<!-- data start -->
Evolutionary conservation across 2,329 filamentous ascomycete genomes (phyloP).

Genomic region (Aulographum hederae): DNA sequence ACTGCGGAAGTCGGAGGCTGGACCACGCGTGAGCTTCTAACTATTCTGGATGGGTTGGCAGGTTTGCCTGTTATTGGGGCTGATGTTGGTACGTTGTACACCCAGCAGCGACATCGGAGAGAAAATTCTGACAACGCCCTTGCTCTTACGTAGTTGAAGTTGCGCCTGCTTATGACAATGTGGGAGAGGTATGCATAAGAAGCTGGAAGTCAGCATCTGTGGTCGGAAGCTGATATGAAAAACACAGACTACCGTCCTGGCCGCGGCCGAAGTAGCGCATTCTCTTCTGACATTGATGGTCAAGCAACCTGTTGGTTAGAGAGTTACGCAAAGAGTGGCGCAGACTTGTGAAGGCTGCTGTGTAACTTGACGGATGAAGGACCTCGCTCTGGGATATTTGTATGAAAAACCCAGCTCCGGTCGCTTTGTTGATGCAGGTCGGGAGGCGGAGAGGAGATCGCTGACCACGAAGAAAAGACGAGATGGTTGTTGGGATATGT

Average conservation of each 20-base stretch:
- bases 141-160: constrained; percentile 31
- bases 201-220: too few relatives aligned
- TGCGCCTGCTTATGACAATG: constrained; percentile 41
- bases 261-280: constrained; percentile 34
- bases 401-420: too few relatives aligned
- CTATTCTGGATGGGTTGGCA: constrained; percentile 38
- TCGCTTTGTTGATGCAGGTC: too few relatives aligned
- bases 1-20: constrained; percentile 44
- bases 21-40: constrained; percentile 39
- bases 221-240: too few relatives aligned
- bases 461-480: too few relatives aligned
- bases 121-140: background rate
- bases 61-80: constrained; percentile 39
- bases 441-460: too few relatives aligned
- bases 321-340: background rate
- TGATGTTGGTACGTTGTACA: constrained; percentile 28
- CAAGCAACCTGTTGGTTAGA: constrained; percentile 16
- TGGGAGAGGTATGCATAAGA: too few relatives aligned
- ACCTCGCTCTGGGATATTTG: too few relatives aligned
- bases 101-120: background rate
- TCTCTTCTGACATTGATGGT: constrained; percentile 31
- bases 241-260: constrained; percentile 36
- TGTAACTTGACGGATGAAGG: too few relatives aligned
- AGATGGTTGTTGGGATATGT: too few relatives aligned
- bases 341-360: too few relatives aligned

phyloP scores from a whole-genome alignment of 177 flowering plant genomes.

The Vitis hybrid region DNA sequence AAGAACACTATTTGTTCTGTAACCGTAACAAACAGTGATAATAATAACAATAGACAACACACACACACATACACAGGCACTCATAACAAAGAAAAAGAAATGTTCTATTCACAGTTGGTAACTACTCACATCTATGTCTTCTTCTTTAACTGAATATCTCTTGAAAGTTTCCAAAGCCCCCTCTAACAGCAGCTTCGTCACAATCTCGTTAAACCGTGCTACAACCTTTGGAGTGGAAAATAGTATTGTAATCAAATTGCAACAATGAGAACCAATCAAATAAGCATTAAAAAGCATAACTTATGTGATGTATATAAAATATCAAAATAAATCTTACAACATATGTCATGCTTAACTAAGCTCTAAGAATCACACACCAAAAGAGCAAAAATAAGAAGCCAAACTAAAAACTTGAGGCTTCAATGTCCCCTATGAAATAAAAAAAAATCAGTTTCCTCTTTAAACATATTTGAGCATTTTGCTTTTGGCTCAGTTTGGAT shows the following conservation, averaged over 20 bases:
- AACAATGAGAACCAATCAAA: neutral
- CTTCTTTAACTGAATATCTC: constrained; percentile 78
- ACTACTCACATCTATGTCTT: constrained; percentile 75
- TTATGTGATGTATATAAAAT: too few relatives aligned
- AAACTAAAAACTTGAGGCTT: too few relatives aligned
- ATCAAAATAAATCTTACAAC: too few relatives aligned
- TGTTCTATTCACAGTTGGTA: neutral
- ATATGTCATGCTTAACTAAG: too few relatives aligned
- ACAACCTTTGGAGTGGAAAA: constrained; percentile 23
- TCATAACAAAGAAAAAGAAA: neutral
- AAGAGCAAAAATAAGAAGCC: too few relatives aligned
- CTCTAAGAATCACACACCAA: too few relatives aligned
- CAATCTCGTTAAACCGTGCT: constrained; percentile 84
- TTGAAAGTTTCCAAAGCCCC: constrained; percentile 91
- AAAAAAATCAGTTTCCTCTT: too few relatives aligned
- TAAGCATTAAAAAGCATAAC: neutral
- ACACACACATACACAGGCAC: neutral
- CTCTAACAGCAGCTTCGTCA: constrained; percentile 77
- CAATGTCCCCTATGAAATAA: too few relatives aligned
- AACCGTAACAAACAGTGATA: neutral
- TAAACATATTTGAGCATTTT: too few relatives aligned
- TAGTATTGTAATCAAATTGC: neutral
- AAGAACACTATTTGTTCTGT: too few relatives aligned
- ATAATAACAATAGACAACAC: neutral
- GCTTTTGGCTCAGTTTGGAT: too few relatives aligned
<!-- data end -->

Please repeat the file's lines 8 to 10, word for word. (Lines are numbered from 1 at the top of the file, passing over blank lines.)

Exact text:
- bases 401-420: too few relatives aligned
- CTATTCTGGATGGGTTGGCA: constrained; percentile 38
- TCGCTTTGTTGATGCAGGTC: too few relatives aligned